Library Open Repository
Changing ethics - changing perceptions
Doyle, Z (2011) Changing ethics - changing perceptions. PhD thesis, University of Tasmania.
Zelda_Doyle_PhD...pdf | Download (2MB)
Available under University of Tasmania Standard License.
The concept of ethics is something that all researchers must come to terms with every time they consider a study involving humans or animals. Since the Nuremberg Trials, the changing needs of the research community with regards to research design and the recruitment of participants has seen requirements for participation in studies change dramatically with respect to ethical guidelines. The aim of this thesis is to investigate, through well-documented long-term public health cohort studies, how changing perceptions of ethics have impacted on research design and outcomes. The research has been undertaken particularly from an epidemiological point of view as well as in terms of rates of participation.
In order to explore the evolution of ethical thinking and its potential effect on long-term longitudinal cohort studies with a public health bias, an iterative search process was employed to determine eligible studies and to extract relevant papers for the literature review. Examination of response rates in the context of the recruitment processes and ethical constructs in place at the time of recruitment was also undertaken. In addition to qualifying the nature of change in the ethical landscape, it is important to note that questions and changes resulting from ethics frameworks and committees may affect both the implementation and interpretation of the proposed work. By establishing this framework of change, the thesis explores and examines the impact of what can be coined as the ―New Ethics Research Environment‖. A retrospective examination of landmark studies with respect to how they may be affected by contemporary guidelines was used to illustrate the influence of the New Ethics Research Environment on large scale cohort studies which impact on health research outcomes at both an international and local level.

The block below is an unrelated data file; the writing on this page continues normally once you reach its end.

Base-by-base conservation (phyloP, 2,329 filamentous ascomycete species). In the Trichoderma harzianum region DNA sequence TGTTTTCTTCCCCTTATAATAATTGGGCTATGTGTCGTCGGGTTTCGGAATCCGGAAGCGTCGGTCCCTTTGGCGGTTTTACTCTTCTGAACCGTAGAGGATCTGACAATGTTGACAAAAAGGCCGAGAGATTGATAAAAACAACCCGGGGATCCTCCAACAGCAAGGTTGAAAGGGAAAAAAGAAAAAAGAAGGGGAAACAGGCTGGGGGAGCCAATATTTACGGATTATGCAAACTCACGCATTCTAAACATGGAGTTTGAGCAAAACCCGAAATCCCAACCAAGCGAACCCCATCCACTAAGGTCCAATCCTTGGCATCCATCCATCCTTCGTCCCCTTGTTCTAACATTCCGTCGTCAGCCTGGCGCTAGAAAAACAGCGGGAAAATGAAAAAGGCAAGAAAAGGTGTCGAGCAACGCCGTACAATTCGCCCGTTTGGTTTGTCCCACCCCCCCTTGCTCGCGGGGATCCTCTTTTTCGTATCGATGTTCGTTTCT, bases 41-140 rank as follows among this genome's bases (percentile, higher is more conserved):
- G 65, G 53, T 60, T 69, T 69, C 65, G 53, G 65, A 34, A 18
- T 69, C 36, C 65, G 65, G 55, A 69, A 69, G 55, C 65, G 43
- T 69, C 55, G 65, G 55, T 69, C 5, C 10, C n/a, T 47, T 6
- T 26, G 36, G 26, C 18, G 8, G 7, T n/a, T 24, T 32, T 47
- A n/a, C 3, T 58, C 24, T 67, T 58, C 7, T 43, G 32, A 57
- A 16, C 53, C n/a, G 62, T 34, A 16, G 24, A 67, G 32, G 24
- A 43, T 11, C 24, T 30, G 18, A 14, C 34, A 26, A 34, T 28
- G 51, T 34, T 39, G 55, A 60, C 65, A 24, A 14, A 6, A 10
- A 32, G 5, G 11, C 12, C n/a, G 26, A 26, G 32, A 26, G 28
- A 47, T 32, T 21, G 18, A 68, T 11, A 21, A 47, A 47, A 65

The significance of this thesis is that it highlights the fact that ethics, as a construct in long-term research, generally has the most impact during recruitment and initial implementation of the study. Ethics, as an evolving concept, does not appear to affect long term studies which do not, themselves, change in scope – that is, those studies with only one cohort and no change in methodology. However, when cohorts are continually recruited, changing ethics and changing perceptions have significantly impacted on cohort selection and methodology both prospectively and retrospectively.
|Item Type:||Thesis (PhD)|
|Keywords:||ethics, epidemiology, cohorts, public health, history, Tasmania, Iodine|
|Copyright Holders:||The Author|
Copyright 2011 the Author
|Date Deposited:||06 Dec 2011 00:31|
|Last Modified:||11 Mar 2016 05:53|
|Item Statistics:||View statistics for this item|
Actions (login required)
|Item Control Page|